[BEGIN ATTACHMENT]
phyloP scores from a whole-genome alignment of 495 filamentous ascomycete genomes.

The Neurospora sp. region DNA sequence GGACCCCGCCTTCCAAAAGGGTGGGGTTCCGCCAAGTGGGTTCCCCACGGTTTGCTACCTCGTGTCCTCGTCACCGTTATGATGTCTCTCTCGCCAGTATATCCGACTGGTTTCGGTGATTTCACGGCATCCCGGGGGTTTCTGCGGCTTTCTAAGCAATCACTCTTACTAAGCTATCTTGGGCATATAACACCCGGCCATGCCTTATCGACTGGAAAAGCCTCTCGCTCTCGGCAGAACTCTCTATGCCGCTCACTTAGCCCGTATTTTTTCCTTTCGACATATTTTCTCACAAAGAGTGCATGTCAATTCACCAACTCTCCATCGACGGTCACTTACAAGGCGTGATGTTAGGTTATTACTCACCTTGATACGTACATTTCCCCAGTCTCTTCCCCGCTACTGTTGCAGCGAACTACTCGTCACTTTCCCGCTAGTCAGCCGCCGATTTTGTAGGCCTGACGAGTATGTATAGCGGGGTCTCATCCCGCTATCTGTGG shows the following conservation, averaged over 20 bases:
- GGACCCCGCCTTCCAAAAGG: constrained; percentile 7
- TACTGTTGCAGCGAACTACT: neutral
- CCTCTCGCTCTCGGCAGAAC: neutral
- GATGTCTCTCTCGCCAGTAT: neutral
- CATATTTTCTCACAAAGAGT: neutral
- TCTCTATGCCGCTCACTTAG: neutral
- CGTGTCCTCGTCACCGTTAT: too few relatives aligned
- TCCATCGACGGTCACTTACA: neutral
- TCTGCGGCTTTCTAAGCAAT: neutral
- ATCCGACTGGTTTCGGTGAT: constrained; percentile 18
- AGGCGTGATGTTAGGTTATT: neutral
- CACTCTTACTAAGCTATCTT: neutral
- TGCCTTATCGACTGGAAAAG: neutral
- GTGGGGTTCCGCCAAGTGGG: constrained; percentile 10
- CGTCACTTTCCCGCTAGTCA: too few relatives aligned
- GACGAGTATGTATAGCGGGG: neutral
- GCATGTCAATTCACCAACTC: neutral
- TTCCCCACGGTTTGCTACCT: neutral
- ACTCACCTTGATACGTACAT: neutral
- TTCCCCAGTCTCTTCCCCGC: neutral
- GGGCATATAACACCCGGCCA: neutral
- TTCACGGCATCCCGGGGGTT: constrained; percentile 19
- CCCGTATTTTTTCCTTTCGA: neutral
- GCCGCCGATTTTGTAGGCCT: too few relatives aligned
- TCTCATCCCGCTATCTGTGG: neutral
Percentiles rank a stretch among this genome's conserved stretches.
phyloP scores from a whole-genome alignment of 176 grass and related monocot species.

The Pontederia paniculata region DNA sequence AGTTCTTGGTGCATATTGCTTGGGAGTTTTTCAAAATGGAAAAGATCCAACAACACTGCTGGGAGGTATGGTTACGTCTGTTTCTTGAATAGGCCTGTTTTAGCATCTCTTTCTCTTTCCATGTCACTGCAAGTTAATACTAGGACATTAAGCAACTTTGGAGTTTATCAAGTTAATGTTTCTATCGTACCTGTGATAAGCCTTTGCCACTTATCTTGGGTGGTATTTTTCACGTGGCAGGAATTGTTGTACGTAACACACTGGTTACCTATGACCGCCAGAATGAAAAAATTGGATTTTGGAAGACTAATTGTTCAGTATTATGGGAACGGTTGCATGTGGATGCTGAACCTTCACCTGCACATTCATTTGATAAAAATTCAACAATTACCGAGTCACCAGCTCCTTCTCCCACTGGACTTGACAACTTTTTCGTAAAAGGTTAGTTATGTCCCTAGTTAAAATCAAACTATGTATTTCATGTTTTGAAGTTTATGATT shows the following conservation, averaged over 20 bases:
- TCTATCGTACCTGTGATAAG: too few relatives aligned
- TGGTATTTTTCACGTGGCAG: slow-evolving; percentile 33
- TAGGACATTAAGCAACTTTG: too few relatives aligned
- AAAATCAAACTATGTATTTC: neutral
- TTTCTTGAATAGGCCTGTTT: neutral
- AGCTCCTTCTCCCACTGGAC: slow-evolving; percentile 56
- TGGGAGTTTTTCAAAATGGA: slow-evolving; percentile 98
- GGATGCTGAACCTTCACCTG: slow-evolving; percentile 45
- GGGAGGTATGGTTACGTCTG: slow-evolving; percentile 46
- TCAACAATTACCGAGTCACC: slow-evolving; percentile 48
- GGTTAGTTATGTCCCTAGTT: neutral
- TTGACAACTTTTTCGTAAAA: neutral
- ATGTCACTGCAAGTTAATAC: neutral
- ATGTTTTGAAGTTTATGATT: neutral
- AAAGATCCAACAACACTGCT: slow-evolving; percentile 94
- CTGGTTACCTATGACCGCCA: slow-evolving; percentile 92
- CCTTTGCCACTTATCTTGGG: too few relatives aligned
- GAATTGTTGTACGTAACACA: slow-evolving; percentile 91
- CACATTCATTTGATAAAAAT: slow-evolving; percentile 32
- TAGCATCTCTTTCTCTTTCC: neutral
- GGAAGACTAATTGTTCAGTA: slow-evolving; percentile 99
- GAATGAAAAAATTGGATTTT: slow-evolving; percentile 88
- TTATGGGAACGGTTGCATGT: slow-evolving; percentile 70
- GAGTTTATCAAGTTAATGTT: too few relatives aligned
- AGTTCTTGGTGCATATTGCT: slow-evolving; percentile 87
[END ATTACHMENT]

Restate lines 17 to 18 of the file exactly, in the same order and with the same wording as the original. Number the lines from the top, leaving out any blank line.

- CGTCACTTTCCCGCTAGTCA: too few relatives aligned
- GACGAGTATGTATAGCGGGG: neutral